In the last few years there’s been a lot of controversy

around what’s considered the best way to warm up for exercise.

Through exercise science, we discovered it best to start moving our body slowly before we put it through a workout.

This could include doing the actual exercise at a lower intensity, or doing different movements that resemble pieces of the exercise we’re getting ready to do. Whatever movements we choose to do, the reason for a warm up is to get more blood flowing to the body parts that will be working. A better blood supply brings more oxygen and nutrients to the muscles so they perform better.

There is also a school of thought that we need to stretch during a warm up.

In the 60’s, stretching was the warm up.  That became outdated.  But now we’re reviewing whether it still has value in the pre-workout phase.  Of my favorite physical therapists explained it to me like this:

If your joint is closed and tight before you start exercise and then you put load on that closed, tight, joint, it’s going to cause friction and lead to swelling and pain. In the long run it results in micro-trauma, tears, sprains and strains, or worse- arthritis and joint debilitation.

That makes a lot of sense.

My PT was seeing many clients with exercise-related injuries that could have been avoided had they had more range of motion in their joints. Even yoga practitioners who were jumping into intense downward dog sessions with tight shoulders were finding their way to the PT office. Once he got them to warm up, then stretch, then work out, things started looking up for these athletic individuals.

About a year ago a flurry of media articles spread the word that stretching before a workout is not good

highlighting studies that found after stretching the muscles are less powerful. But, the findings were much more complex than the media made it seem.

Despite what the media would like us to believe, the important take-home point from this research was not that stretching is bad.

The researchers say themselves that their research showed “static stretching alone is not recommended as an appropriate form of warm-up”.

In fact, a popular study conducted by the CDC and printed in the American Journal of Sports’ Medicine in 2008 saw tremendous results in preventing ACL injuries in female soccer players with a combination of jogging, stretching, strengthening and plyometrics before practice and games.

So, what’s the best way to warm up?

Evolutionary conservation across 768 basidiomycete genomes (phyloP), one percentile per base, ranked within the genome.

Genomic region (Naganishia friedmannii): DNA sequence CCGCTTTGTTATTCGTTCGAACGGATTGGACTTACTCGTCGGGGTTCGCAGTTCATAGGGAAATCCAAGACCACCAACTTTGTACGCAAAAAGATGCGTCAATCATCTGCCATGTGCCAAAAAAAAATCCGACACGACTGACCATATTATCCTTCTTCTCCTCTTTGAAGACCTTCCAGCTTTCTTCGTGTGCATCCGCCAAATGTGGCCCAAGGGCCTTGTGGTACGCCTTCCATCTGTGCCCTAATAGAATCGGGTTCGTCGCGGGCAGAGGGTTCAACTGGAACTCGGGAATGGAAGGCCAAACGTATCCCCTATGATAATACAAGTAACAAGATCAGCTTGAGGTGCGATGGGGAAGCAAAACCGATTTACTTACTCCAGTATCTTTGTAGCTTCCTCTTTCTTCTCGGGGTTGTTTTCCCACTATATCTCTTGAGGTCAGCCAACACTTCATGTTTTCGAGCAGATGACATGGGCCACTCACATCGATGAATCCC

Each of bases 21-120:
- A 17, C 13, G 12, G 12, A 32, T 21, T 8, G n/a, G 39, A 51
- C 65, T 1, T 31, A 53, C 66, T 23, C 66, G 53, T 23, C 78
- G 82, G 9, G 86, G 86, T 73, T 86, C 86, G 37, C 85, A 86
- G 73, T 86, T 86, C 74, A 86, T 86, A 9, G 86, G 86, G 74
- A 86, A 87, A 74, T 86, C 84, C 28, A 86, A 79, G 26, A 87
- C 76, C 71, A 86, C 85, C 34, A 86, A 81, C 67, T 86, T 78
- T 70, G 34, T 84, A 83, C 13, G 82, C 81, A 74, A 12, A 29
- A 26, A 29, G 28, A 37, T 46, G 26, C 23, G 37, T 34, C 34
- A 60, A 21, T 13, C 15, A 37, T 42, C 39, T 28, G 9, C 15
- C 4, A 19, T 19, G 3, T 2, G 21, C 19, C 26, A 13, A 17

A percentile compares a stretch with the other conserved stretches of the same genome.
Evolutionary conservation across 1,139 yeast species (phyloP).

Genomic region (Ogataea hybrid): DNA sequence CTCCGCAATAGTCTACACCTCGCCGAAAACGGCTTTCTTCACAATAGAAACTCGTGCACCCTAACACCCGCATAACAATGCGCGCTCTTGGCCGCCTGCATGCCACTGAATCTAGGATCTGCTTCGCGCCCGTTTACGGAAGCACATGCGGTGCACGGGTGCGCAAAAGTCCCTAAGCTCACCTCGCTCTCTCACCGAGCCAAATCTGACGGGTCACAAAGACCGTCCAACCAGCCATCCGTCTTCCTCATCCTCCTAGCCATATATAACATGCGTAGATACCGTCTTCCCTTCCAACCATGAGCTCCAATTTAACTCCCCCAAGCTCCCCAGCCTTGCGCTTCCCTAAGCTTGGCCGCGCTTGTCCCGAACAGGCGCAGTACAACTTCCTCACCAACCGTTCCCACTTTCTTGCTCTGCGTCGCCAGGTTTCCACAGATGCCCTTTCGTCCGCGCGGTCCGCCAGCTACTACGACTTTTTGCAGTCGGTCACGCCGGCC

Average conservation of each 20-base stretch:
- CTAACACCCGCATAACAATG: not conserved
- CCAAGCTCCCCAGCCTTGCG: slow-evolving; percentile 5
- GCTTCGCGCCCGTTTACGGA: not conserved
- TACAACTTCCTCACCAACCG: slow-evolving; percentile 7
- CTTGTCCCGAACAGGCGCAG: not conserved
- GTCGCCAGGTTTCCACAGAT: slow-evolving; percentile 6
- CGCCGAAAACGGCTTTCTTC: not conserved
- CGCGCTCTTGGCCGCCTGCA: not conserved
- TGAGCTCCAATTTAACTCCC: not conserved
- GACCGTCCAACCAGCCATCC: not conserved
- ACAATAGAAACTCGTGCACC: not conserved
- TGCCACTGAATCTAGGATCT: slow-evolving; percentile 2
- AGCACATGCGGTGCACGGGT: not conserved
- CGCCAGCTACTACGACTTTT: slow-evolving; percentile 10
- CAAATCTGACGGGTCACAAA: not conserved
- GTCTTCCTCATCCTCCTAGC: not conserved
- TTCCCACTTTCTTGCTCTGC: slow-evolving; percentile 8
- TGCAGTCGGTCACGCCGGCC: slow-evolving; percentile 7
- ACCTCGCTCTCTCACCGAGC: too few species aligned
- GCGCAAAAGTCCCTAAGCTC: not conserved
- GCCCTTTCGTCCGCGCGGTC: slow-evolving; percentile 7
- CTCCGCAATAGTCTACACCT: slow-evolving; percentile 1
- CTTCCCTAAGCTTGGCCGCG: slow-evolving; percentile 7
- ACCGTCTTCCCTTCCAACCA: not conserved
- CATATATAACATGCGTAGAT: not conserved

My recommendation (and my practice) is Move-Stretch-Move- before exercise.

(Move) Start to move the body with slower, rhythmic movements that get blood and oxygen flowing especially to muscles that will be working during the intense movement.  About 5-7 minutes.

(Stretch) Once you’re warm, stretch the areas that will be working. A warm muscle is always a more flexible muscle. If you’ve had an injury, these areas should be given specific attention. Allow about 30 seconds for each stretch (8).

(Move) After stretching, don’t go right into intense exercise. Rather, start from low and move to high intensity levels within a few minutes time (8).

Here are some examples

For Running:

jog, stretch legs, jog, run.

For Swimming:

Arm circles and shoulder rolls, knee lifts and glute-kicks, stretch shoulders and legs, arm circles and shoulder rolls, knee lifts and glute-kicks, swim.

Active stretching is gaining popularity. It combines warming up and stretching into one activity.

It’s a form of repetitive multiple muscle group movements, where you gradually get to a range of motion that provides a stretch.

The warm up video here  is an example of active stretching. It can provide you with a good cardio warm-up for almost any exercise, and I’ll show you how to slowly increase your intensity to get a stretch. Be careful when you first try it though, it’s not for everyone.

So how about you? How do you ready your body for exercise? Do you start slow and go faster? Do you stretch? Let me know below.





  1. NY, April 3, 2013,
  2. American Journal of Sports Medicine, A Randomized Controlled Trial to Prevent Noncontact Anterior Cruciate Ligament Injury in Female Collegiate Soccer Players,
    Gilchrist, et al. 36; 8; 1476 ,
  3. CDC Newsroom Press Release July 25, 2008
  4. Scand J Med Sci Sports. 2013 Mar;23(2):131-48. doi: 10.1111/j.1600-0838.2012.01444.x. Epub 2012 Feb 8.
    Does pre-exercise static stretching inhibit maximal muscular performance? A meta-analytical review.
    Simic L, Sarabon N, Markovic G.
  5. J Strength Cond Res. 2013 Apr;27(4):973-7. doi: 10.1519/JSC.0b013e318260b7ce.
    Acute effect of passive static stretching on lower-body strength in moderately trained men.
    Gergley JC.
  6. Phys Ed – Stretching – The Truth –
    Stretching: Myths Vs. Realities
    By John O’Halloran, DPT, OCS, LAT, ATC, CSCS, Cert MDT
  8. A review of the acute effects of static and dynamic stretching on performance. Behm DG1, Chaouachi A. Eur J Appl Physiol. 2011 Nov;111(11):2633-51. doi: 10.1007/s00421-011-1879-2. Epub 2011 Mar 4.